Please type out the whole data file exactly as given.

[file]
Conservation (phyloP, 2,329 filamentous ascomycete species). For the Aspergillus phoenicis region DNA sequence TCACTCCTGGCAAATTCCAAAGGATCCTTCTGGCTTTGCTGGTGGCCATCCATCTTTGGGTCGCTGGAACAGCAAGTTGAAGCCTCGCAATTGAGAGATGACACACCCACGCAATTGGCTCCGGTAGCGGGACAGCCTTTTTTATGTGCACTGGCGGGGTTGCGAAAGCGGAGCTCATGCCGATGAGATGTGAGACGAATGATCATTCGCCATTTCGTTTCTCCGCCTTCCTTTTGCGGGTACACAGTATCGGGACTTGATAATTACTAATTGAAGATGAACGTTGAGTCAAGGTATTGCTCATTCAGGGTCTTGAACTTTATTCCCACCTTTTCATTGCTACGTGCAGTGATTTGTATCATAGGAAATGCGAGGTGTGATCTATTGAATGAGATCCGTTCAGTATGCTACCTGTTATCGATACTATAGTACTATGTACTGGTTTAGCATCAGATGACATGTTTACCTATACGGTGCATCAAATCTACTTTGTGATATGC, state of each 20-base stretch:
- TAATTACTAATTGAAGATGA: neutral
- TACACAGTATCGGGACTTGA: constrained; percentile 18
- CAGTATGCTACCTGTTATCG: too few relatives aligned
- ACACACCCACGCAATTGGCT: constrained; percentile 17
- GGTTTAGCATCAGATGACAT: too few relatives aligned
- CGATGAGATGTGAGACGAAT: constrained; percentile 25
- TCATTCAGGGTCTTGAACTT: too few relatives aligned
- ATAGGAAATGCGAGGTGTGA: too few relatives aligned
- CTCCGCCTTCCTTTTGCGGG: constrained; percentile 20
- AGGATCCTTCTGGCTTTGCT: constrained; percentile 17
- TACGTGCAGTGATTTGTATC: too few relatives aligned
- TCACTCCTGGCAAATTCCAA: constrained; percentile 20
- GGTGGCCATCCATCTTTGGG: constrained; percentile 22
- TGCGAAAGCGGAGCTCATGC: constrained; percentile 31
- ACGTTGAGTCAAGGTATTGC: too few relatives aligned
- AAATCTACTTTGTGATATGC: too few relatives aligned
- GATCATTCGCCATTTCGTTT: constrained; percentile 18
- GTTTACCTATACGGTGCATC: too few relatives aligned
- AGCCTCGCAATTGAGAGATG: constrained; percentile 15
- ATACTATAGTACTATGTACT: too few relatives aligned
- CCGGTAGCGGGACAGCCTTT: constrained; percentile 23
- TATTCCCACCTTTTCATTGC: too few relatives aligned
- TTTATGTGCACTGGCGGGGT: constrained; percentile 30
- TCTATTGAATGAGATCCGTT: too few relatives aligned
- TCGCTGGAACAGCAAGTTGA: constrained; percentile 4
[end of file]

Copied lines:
Conservation (phyloP, 2,329 filamentous ascomycete species). For the Aspergillus phoenicis region DNA sequence TCACTCCTGGCAAATTCCAAAGGATCCTTCTGGCTTTGCTGGTGGCCATCCATCTTTGGGTCGCTGGAACAGCAAGTTGAAGCCTCGCAATTGAGAGATGACACACCCACGCAATTGGCTCCGGTAGCGGGACAGCCTTTTTTATGTGCACTGGCGGGGTTGCGAAAGCGGAGCTCATGCCGATGAGATGTGAGACGAATGATCATTCGCCATTTCGTTTCTCCGCCTTCCTTTTGCGGGTACACAGTATCGGGACTTGATAATTACTAATTGAAGATGAACGTTGAGTCAAGGTATTGCTCATTCAGGGTCTTGAACTTTATTCCCACCTTTTCATTGCTACGTGCAGTGATTTGTATCATAGGAAATGCGAGGTGTGATCTATTGAATGAGATCCGTTCAGTATGCTACCTGTTATCGATACTATAGTACTATGTACTGGTTTAGCATCAGATGACATGTTTACCTATACGGTGCATCAAATCTACTTTGTGATATGC, state of each 20-base stretch:
- TAATTACTAATTGAAGATGA: neutral
- TACACAGTATCGGGACTTGA: constrained; percentile 18
- CAGTATGCTACCTGTTATCG: too few relatives aligned
- ACACACCCACGCAATTGGCT: constrained; percentile 17
- GGTTTAGCATCAGATGACAT: too few relatives aligned
- CGATGAGATGTGAGACGAAT: constrained; percentile 25
- TCATTCAGGGTCTTGAACTT: too few relatives aligned
- ATAGGAAATGCGAGGTGTGA: too few relatives aligned
- CTCCGCCTTCCTTTTGCGGG: constrained; percentile 20
- AGGATCCTTCTGGCTTTGCT: constrained; percentile 17
- TACGTGCAGTGATTTGTATC: too few relatives aligned
- TCACTCCTGGCAAATTCCAA: constrained; percentile 20
- GGTGGCCATCCATCTTTGGG: constrained; percentile 22
- TGCGAAAGCGGAGCTCATGC: constrained; percentile 31
- ACGTTGAGTCAAGGTATTGC: too few relatives aligned
- AAATCTACTTTGTGATATGC: too few relatives aligned
- GATCATTCGCCATTTCGTTT: constrained; percentile 18
- GTTTACCTATACGGTGCATC: too few relatives aligned
- AGCCTCGCAATTGAGAGATG: constrained; percentile 15
- ATACTATAGTACTATGTACT: too few relatives aligned
- CCGGTAGCGGGACAGCCTTT: constrained; percentile 23
- TATTCCCACCTTTTCATTGC: too few relatives aligned
- TTTATGTGCACTGGCGGGGT: constrained; percentile 30
- TCTATTGAATGAGATCCGTT: too few relatives aligned
- TCGCTGGAACAGCAAGTTGA: constrained; percentile 4